EDA Simulator Link continuous verification workflow

The MathWorks has released a continuous verification workflow that connects system-level models and algorithms developed in MATLAB and Simulink with digital hardware simulators from the three major EDA companies.

With the availability of EDA Simulator Link DS, which supports co-simulation between MATLAB and Simulink and the Synopsys VCS MX functional verification solution, The MathWorks completes its EDA Simulator Link portfolio, which also includes EDA Simulator Link MQ (for Mentor Graphics’ ModelSim and Questa) and EDA Simulator Link IN (for Cadence Incisive Simulator).

EDA Simulator Link products from The MathWorks offer support for VHDL, Verilog and mixed-language simulators, enabling engineers to connect MATLAB and Simulink to their choice of hardware description language (HDL) and register transfer level (RTL) simulator for their hardware design and verification tasks. The products also work seamlessly with Simulink HDL Coder from The MathWorks to automate integration of legacy RTL IP with designs developed in MATLAB and Simulink. The EDA Simulator Link products support design teams across FPGA and ASIC markets that are striving to reduce development time, design flaws and verification costs.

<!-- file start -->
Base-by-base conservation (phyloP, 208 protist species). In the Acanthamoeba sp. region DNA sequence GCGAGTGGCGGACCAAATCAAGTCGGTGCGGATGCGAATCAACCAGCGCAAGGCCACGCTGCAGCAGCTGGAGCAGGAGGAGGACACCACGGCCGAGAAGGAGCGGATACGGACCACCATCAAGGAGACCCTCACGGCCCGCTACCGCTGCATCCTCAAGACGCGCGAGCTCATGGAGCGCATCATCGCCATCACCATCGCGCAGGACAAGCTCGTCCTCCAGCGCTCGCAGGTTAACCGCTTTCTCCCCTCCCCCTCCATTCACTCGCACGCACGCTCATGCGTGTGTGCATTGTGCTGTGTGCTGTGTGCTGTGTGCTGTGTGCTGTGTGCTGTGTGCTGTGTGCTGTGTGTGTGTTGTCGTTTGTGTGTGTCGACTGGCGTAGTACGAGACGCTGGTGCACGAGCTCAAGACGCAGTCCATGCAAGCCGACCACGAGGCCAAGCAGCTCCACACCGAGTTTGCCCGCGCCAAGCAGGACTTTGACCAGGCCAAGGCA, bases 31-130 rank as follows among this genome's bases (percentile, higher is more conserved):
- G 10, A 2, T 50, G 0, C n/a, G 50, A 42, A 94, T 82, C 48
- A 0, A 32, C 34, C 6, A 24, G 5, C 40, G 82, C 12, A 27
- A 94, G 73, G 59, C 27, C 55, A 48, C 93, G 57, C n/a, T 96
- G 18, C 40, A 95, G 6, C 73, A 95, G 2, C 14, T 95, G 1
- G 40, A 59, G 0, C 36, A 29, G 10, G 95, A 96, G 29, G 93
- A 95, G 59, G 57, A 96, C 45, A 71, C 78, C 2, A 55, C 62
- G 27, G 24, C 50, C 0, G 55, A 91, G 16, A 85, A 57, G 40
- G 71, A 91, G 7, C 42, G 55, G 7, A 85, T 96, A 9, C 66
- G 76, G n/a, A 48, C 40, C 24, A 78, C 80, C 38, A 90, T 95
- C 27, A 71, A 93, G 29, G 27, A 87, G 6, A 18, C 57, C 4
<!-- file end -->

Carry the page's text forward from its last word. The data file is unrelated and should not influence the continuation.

The previous EDA Simulator Link products in improving product quality and cutting verification time has fuelled demand for additional interfaces to hardware workflows. As a result, the EDA Simulator Link portfolio has expanded and has prompted EDA vendors to deliver similar tools for analog and mixed-signal simulators such as Synopsys Discovery AMS and Saber, Cadence Virtuoso Multi-Mode Simulation, Cadence PSpice and Cadence Allegro AMS Simulator and Mentor Graphics ADVance MS (ADMS).


For functionality and security for externalised research, software providers have turned to the cloud, writes Sophia Ktori


Robert Roe investigates the growth in cloud technology which is being driven by scientific, engineering and HPC workflows through application specific hardware


Robert Roe learns that the NASA advanced supercomputing division (NAS) is optimising energy efficiency and water usage to maximise the facility’s potential to deliver computing services to its user community


Robert Roe investigates the use of technologies in HPC that could help shape the design of future supercomputers